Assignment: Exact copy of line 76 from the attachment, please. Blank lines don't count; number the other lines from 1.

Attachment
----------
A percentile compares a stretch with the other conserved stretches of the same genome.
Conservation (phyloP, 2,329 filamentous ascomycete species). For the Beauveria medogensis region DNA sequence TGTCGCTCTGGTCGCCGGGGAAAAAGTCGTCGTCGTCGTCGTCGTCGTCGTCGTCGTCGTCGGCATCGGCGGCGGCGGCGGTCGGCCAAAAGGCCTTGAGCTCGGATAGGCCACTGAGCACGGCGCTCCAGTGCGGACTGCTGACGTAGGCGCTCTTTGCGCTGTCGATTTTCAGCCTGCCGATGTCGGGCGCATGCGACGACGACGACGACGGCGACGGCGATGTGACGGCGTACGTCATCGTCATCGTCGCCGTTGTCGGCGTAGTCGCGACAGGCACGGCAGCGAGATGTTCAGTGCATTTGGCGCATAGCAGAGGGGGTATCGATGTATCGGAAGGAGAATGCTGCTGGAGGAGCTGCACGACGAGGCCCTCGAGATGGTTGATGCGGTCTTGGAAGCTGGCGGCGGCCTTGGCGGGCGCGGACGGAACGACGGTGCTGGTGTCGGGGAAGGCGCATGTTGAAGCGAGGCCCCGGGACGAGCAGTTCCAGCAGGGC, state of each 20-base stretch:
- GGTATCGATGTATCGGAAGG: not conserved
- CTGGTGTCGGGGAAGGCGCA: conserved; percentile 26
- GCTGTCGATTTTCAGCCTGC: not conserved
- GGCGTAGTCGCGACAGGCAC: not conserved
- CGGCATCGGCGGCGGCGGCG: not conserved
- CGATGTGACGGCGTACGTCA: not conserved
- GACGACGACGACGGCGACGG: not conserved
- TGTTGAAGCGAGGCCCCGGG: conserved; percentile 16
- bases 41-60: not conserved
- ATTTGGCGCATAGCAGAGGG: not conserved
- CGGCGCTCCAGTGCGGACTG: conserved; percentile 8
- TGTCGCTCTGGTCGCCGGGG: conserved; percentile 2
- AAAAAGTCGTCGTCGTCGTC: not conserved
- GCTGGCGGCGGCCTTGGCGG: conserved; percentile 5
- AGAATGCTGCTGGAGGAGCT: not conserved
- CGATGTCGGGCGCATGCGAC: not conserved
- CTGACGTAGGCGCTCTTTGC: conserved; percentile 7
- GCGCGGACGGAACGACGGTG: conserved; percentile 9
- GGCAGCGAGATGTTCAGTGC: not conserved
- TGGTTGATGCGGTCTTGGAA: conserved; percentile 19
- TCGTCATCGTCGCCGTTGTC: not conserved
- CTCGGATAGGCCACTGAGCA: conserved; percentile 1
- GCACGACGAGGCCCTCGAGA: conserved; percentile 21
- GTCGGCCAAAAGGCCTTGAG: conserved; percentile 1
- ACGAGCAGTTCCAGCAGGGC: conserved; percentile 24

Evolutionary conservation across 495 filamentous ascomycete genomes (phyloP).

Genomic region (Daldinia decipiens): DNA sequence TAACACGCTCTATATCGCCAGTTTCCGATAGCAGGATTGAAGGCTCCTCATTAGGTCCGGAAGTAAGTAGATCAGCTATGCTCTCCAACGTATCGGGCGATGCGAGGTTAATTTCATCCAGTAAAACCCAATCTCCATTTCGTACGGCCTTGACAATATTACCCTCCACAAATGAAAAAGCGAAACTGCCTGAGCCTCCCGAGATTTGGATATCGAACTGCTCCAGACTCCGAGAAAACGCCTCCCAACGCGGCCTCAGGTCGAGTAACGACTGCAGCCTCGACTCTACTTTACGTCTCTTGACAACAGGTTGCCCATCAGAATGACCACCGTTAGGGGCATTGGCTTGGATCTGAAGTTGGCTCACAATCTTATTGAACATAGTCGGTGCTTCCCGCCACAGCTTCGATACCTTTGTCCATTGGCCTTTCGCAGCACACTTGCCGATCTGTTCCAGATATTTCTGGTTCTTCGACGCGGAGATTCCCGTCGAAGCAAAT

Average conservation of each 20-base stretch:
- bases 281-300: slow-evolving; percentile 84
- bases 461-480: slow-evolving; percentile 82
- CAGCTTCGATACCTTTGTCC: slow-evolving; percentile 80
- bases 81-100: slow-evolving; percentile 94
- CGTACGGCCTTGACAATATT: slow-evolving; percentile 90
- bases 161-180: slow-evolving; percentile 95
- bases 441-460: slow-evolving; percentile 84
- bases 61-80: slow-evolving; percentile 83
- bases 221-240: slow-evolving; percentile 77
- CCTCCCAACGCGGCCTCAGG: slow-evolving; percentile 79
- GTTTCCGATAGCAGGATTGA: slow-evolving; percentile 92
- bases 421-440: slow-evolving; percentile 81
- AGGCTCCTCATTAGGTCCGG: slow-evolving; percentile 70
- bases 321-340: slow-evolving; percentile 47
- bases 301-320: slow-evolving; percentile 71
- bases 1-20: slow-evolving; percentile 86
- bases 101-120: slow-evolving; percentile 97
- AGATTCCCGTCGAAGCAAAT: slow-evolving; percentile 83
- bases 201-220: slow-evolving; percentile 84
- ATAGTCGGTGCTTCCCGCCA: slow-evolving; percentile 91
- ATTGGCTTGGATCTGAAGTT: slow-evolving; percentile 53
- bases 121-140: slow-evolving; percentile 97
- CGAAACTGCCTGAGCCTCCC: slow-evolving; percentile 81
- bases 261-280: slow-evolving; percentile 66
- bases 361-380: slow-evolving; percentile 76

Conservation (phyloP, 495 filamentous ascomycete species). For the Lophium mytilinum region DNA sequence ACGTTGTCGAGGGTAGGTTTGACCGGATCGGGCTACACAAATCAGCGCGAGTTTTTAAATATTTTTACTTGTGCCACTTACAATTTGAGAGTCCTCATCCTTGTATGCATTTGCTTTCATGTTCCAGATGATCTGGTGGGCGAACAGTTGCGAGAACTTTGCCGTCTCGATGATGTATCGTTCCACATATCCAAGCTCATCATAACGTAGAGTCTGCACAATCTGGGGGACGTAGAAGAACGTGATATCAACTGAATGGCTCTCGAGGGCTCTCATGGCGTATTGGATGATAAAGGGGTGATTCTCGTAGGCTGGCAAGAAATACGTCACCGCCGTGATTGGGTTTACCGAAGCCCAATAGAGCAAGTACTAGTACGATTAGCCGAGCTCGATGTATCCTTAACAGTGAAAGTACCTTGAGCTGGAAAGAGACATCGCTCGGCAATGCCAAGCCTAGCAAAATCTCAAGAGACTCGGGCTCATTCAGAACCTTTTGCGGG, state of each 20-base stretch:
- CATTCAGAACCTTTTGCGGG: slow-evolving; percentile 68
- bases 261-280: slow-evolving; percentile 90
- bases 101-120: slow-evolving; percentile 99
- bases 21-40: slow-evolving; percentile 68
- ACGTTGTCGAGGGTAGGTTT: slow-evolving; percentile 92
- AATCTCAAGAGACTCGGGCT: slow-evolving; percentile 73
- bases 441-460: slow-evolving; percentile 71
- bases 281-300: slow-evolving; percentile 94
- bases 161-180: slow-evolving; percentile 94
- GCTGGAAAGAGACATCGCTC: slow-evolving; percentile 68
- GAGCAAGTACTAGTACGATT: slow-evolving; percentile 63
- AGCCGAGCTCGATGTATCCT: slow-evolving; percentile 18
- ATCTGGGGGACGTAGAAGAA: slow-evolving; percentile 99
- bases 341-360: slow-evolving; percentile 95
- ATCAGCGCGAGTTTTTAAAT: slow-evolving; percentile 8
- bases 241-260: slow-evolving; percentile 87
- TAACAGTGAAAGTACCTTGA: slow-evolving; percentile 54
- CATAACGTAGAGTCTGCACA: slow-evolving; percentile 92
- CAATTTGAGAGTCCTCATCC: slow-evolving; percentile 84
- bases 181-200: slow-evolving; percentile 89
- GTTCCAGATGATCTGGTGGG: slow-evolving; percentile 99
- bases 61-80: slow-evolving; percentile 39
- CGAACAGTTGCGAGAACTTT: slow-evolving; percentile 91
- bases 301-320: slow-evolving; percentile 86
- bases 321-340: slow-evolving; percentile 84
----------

- bases 181-200: slow-evolving; percentile 89